Welcome to Jenner & Block's Government Contracts Legal Round‑Up, a biweekly update on important government contracts developments. This update offers brief summaries of key developments for government contracts legal, compliance, contracting, and business executives. Please contact any of the professionals at the bottom of the update for further information on any of these topics.
1. Legal Developments Continue Regarding Federal Contractor Vaccine Mandate (December 21, 2021)
- After a busy few weeks in the courts, there are now multiple
stays issued against the federal contractor COVID-19 vaccine
mandate, including a nationwide stay issued by a Federal District
Court in Georgia.
- On December 17, 2021, the Eleventh Circuit denied the Biden Administration's request for a stay of that nationwide injunction pending appeal.
- The Biden Administration may appeal that denial to the Supreme Court or could determine it is better to wait and allow other COVID-19 litigation to proceed.
- Given this nationwide stay, litigation challenging the OSHA ETS
has become more relevant for government contractors.
- On December 17, 2021, a three-judge panel of the Sixth Circuit dissolved the Fifth Circuit's stay of the OSHA ETS.
- The challengers immediately filed in the Supreme Court a request for emergency stay and cert before judgment (per Sup. Ct. Rule 11).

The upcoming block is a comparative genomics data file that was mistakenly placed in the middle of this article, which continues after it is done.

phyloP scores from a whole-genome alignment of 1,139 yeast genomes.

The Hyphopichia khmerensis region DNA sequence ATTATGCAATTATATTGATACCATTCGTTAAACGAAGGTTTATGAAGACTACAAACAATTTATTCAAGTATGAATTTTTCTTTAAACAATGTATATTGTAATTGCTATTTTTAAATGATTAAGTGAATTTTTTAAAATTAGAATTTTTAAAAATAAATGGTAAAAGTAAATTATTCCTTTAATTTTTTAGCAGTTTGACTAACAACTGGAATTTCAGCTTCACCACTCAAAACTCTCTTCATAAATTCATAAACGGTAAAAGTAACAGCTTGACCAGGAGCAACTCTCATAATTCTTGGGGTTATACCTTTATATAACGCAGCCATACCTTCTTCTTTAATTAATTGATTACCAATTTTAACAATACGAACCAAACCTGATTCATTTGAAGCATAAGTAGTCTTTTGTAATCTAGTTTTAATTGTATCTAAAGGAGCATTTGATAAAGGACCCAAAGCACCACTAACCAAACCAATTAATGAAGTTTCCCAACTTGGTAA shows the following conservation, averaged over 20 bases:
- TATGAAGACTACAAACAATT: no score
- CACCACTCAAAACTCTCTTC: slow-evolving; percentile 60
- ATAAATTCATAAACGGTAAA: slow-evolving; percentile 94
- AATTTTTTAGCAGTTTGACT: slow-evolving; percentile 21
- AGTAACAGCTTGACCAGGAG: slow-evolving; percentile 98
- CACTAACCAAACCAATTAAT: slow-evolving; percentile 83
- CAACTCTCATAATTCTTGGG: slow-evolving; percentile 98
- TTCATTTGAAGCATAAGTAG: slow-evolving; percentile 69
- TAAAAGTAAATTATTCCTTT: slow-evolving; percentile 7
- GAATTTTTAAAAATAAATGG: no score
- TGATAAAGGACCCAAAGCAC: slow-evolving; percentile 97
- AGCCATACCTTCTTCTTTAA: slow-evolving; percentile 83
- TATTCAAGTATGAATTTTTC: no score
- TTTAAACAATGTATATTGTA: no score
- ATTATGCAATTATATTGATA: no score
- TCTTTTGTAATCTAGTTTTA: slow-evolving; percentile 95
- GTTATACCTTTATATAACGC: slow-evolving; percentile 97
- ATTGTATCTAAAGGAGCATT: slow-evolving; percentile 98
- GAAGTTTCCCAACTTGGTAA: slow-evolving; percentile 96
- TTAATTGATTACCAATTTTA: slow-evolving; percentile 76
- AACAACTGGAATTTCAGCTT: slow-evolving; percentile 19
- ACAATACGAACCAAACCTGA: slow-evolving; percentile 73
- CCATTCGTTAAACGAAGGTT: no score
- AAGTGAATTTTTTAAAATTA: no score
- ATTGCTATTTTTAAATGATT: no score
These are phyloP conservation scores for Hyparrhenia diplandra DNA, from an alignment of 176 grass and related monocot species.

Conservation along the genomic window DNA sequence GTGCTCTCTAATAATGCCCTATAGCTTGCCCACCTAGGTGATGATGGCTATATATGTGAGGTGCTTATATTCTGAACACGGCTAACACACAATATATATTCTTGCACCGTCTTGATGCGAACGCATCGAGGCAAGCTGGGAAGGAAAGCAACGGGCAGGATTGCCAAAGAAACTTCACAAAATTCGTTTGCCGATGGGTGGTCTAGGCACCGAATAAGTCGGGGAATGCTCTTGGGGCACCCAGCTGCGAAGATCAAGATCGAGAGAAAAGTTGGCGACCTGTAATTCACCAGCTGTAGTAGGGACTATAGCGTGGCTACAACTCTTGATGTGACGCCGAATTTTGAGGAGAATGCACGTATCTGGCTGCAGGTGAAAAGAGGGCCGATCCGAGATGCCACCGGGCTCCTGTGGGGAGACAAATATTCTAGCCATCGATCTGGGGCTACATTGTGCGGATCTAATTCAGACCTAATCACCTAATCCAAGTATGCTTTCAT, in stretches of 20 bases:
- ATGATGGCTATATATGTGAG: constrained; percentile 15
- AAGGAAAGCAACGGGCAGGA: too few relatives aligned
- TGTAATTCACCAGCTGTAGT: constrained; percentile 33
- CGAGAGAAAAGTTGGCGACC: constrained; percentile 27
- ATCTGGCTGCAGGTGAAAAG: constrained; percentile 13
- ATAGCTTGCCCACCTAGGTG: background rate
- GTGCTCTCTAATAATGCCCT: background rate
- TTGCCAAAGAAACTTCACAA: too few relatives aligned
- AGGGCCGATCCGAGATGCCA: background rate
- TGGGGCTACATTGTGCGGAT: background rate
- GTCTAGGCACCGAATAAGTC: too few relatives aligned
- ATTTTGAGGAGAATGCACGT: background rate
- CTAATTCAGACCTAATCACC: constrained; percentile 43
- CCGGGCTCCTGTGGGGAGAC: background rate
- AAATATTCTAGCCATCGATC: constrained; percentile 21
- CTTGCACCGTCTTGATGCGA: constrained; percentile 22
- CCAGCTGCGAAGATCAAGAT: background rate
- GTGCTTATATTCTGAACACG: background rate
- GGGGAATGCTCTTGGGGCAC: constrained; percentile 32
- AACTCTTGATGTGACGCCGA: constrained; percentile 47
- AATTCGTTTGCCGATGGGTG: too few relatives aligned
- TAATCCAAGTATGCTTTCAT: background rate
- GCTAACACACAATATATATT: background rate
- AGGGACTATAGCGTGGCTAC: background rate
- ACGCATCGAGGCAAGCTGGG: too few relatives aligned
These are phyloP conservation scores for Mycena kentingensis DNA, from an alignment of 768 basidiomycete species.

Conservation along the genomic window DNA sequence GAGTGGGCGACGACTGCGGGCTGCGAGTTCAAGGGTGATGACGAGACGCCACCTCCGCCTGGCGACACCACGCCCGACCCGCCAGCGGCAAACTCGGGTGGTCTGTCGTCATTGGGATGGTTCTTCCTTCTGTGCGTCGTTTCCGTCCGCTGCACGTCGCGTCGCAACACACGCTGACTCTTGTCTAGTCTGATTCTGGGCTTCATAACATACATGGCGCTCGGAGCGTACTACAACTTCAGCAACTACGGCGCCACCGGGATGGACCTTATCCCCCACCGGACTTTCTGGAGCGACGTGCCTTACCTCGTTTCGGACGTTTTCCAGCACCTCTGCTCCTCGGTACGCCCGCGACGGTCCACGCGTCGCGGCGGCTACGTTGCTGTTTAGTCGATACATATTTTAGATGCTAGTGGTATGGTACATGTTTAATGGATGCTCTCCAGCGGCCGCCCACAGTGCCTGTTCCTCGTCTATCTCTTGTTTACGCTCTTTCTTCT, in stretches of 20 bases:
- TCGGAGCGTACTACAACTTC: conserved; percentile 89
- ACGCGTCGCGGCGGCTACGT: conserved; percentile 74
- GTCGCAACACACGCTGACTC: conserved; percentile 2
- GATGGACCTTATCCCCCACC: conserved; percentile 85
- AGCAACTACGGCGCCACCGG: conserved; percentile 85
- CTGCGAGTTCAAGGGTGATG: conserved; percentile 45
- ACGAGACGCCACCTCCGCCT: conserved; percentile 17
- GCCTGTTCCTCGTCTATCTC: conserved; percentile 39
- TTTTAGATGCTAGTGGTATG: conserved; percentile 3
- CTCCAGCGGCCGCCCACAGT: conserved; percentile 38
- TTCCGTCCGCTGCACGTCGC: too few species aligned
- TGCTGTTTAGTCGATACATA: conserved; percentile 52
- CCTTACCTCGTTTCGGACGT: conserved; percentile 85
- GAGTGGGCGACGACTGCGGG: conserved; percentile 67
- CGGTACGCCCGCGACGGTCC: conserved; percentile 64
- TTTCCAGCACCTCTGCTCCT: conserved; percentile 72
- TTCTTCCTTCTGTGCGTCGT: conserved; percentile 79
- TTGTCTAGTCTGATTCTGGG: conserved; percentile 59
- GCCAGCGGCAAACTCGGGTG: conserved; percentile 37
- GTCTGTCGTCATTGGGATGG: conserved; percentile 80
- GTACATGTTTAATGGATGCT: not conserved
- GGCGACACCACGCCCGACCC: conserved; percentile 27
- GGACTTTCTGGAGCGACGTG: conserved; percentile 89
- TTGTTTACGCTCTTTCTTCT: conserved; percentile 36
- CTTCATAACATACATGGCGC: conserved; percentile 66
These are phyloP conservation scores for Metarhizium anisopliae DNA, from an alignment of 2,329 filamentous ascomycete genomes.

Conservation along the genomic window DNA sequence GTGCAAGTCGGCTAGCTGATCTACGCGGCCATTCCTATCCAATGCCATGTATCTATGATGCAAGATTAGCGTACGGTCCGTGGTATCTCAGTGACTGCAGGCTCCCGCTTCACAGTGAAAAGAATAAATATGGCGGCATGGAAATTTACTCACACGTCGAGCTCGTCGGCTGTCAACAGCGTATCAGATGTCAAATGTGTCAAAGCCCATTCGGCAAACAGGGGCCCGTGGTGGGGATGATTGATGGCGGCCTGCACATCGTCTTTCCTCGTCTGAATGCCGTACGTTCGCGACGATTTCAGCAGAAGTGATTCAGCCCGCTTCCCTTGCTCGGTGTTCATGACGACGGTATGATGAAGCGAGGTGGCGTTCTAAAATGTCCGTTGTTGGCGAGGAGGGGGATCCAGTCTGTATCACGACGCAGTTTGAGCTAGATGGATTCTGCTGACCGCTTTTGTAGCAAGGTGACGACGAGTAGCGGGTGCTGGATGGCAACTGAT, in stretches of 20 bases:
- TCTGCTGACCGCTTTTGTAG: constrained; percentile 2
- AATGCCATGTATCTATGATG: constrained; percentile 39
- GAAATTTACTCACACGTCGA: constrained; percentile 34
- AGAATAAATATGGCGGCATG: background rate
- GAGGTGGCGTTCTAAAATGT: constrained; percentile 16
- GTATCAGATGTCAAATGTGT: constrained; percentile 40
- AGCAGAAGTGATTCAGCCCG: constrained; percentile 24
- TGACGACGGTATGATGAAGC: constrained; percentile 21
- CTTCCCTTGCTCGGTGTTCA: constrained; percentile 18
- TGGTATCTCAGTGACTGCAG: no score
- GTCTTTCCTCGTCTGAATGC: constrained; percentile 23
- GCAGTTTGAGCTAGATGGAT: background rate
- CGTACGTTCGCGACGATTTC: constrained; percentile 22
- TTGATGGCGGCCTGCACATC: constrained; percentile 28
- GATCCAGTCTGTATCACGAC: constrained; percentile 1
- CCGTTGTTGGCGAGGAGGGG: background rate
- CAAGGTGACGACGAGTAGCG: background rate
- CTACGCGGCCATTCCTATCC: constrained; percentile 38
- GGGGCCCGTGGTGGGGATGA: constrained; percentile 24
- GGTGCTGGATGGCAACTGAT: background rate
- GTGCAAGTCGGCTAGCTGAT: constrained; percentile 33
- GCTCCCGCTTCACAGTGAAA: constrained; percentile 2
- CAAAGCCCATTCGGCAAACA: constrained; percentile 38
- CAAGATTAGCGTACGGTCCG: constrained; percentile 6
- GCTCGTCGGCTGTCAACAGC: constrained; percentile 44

- The Supreme Court has given the government until December 30, 2021 to respond to the request.
- OSHA posted a notice on its website extending compliance dates under the ETS to January 10 and February 9, 2022.
We are closely tracking legal challenges to the federal contractor mandate and OSHA ETS, and stand ready to advise you on the impact of these challenges nationwide.
1. Harmonia Holdings Group, LLC v. United States, Case 2020-1538 (December 7, 2021)
- The Court of Appeals for the Federal Circuit confirmed that the Blue & Gold waiver rule is still applicable law but not as applied by the Court of Federal Claims in Harmonia's protest.
- In January 2020, the Court of Federal Claims (COFC) ruled that Harmonia had waived its right to protest—post-award—amendments to a Customs and Border Protection (CBP) solicitation for services in support of cargo systems applications.